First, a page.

Strip searches require the removal of clothing without consent and enable inspections of the naked body that can be intrusive, humiliating and harmful. Strip searches are a significant violation of the person in circumstances where the person searched is also stripped of agency and control. Yet, strip searches are on the rise in New South Wales. Data put on the public record in 2019 shows that strip searches increased by 46.8 percent over four years and on average, found nothing 64 percent of the time.
Strip search practices raise major issues of police accountability. There is little public information about how and when police use strip searches, or the reasons why. At the time of the release of this report, the Law Enforcement Conduct Commission (LECC) is conducting an investigation into strip search practices by the NSW Police Force (NSW Police). The current Coronial Inquest into the deaths of six young people at music festivals in New South Wales is asking questions about the use of strip searches by police. In June 2019, an internal police analysis reportedly disclosed concerns about the unlawful conduct of strip searches and the lack of clarity around key legal provisions.
The report finds:
- Strip searches were used 277 times in the 12 months to 30 November 2006 compared to 5483 in the 12 months to 30 June 2018, an almost twentyfold increase in less than 12 years.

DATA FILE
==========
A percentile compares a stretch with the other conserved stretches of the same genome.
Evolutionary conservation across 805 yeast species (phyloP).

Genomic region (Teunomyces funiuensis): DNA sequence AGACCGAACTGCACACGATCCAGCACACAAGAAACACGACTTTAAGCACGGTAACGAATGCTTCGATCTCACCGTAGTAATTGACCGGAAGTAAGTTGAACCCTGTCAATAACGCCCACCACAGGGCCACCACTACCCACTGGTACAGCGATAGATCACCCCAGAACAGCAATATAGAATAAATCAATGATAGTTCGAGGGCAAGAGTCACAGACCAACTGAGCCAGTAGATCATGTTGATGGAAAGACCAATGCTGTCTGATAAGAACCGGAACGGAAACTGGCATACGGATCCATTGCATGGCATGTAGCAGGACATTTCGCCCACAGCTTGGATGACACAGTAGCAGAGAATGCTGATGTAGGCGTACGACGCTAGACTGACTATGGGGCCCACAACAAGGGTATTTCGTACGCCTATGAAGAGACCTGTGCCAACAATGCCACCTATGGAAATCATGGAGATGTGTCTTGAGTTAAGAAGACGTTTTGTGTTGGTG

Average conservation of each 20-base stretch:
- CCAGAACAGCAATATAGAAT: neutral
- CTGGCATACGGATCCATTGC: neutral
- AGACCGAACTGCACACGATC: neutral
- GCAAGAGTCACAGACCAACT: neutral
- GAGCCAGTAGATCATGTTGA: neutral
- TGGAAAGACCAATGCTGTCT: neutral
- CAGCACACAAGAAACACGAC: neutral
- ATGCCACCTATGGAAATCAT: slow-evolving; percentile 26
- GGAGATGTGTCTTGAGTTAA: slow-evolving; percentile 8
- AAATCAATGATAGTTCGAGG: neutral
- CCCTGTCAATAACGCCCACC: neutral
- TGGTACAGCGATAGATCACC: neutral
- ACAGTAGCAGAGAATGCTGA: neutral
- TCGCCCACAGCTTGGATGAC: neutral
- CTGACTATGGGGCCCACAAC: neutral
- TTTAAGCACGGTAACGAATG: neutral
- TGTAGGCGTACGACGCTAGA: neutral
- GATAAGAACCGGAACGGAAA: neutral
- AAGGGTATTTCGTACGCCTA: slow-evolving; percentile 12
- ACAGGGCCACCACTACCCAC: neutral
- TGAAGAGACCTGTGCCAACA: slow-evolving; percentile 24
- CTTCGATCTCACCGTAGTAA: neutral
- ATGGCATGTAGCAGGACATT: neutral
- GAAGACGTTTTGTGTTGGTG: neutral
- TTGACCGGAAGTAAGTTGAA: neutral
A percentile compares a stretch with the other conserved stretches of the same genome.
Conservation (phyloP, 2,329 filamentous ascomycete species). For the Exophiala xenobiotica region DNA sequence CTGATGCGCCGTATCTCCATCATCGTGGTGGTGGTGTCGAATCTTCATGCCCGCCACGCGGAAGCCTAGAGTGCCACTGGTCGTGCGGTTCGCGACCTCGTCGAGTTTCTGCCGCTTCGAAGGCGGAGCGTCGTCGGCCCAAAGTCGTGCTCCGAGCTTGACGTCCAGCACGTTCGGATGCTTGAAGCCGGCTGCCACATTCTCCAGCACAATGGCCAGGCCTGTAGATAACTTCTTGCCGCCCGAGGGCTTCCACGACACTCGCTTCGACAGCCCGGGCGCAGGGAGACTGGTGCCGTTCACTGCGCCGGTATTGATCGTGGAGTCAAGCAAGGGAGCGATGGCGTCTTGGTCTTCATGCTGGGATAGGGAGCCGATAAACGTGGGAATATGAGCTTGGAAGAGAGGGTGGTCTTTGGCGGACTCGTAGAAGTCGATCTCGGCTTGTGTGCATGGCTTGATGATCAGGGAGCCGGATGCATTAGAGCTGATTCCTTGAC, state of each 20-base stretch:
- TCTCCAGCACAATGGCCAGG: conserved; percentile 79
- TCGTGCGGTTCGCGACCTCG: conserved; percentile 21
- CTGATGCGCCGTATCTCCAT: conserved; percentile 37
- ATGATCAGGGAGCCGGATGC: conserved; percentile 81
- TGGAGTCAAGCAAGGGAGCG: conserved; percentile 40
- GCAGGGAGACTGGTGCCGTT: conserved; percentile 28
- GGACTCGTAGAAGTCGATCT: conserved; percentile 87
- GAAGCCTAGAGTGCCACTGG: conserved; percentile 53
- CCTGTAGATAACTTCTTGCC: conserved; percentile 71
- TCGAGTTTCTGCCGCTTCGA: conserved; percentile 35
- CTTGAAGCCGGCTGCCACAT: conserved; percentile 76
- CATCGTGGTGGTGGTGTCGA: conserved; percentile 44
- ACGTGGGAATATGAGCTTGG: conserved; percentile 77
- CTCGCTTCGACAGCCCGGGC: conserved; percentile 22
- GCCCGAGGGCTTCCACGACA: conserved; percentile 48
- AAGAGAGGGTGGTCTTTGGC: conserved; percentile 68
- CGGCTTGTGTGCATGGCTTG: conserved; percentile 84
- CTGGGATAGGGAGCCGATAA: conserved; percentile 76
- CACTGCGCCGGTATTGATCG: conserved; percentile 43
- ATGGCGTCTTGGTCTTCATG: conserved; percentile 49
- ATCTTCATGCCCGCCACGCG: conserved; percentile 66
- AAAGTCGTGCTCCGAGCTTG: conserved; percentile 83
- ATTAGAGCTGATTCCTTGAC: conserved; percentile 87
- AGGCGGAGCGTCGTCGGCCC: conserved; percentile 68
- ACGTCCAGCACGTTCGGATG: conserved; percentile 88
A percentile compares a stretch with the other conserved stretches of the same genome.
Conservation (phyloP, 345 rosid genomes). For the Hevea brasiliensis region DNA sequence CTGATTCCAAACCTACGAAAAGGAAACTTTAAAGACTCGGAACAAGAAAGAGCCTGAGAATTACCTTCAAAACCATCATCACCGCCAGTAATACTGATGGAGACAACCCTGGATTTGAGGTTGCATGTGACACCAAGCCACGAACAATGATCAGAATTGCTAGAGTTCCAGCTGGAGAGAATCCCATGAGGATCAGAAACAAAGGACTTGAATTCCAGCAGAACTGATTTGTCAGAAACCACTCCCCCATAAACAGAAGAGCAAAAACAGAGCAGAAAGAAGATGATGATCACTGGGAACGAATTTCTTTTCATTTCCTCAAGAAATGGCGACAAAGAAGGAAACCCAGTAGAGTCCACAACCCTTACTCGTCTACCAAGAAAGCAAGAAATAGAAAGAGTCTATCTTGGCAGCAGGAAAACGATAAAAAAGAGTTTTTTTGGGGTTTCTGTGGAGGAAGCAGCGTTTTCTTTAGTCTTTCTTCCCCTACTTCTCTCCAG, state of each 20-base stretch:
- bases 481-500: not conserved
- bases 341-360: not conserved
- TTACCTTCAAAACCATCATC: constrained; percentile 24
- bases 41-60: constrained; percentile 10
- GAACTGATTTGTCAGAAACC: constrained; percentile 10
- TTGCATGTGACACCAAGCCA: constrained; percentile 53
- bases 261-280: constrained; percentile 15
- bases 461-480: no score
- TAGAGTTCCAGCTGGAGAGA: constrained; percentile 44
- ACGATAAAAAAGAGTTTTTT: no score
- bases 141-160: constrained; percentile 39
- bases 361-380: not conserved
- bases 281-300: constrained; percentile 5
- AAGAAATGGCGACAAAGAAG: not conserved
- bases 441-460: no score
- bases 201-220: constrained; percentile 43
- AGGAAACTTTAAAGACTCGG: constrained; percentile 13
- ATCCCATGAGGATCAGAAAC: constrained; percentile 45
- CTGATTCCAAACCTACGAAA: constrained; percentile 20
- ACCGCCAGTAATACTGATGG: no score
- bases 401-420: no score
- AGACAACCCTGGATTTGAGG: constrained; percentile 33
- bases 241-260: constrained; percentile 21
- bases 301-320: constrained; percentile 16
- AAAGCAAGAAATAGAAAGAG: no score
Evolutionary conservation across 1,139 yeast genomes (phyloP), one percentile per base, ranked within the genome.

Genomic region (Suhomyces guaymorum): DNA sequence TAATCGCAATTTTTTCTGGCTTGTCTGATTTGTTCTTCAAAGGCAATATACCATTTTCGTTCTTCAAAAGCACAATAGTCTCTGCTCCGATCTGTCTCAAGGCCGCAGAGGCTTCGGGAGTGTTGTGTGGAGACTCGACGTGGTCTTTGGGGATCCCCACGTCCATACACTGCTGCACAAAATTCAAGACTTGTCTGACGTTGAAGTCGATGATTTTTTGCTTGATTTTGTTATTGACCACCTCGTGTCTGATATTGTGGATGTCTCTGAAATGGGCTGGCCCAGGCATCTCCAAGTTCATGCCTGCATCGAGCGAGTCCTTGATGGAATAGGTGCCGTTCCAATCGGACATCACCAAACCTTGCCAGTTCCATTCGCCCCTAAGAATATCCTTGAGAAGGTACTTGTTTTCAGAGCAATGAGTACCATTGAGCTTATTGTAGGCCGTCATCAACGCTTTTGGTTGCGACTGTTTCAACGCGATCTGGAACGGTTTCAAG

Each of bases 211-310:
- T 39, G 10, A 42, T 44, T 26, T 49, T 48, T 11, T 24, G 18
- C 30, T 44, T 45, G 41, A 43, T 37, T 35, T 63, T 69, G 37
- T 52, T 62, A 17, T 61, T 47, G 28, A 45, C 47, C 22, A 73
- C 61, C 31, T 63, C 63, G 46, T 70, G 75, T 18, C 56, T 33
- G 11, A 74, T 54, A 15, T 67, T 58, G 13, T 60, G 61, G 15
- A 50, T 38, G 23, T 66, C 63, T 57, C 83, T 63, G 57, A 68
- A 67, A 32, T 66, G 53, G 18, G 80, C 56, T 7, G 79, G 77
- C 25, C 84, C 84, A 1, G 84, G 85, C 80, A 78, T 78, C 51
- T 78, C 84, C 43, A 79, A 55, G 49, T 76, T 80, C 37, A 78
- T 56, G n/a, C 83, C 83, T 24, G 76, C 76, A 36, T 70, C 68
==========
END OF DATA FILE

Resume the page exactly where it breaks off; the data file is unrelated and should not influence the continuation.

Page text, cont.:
- Police suspicion that a person possesses prohibited drugs accounts for 91% of all recorded reasons why police conduct a strip search (2018-19 financial year).
- Unlawful strip searches are widespread
- Drug detection dogs may be propelling unnecessary strip searches
- Only 30% of strip searches in the field in the 2017/18 financial year resulted in a criminal charge
- Less than 16.5% of all charges arising from strip searches result in charges of drug supply
- Almost 82% of all charges are for personal possession of a prohibited drug
- Almost half (45%) of all recorded strip searches in the 2017/18 financial year were of young people aged 25 years and younger
- Aboriginal and Torres Strait Islander people accounted for 10% of all recorded strip searches in the field and 22% of all recorded strip searches in custody
- The law is failing to protect children from being searched
- Strip searches cause significant psycho-social harm
The report recommends:
- The law must be clearer about what, when and how police should conduct a strip search
- A strip search should be conducted in accordance with child protection principles
- Strip searches of children in the field should be prohibited unless permission is obtained through a court order
- The law should be clear that police cannot ever search genitals or breasts
- Examples of “private places” for strip searches should be clearly defined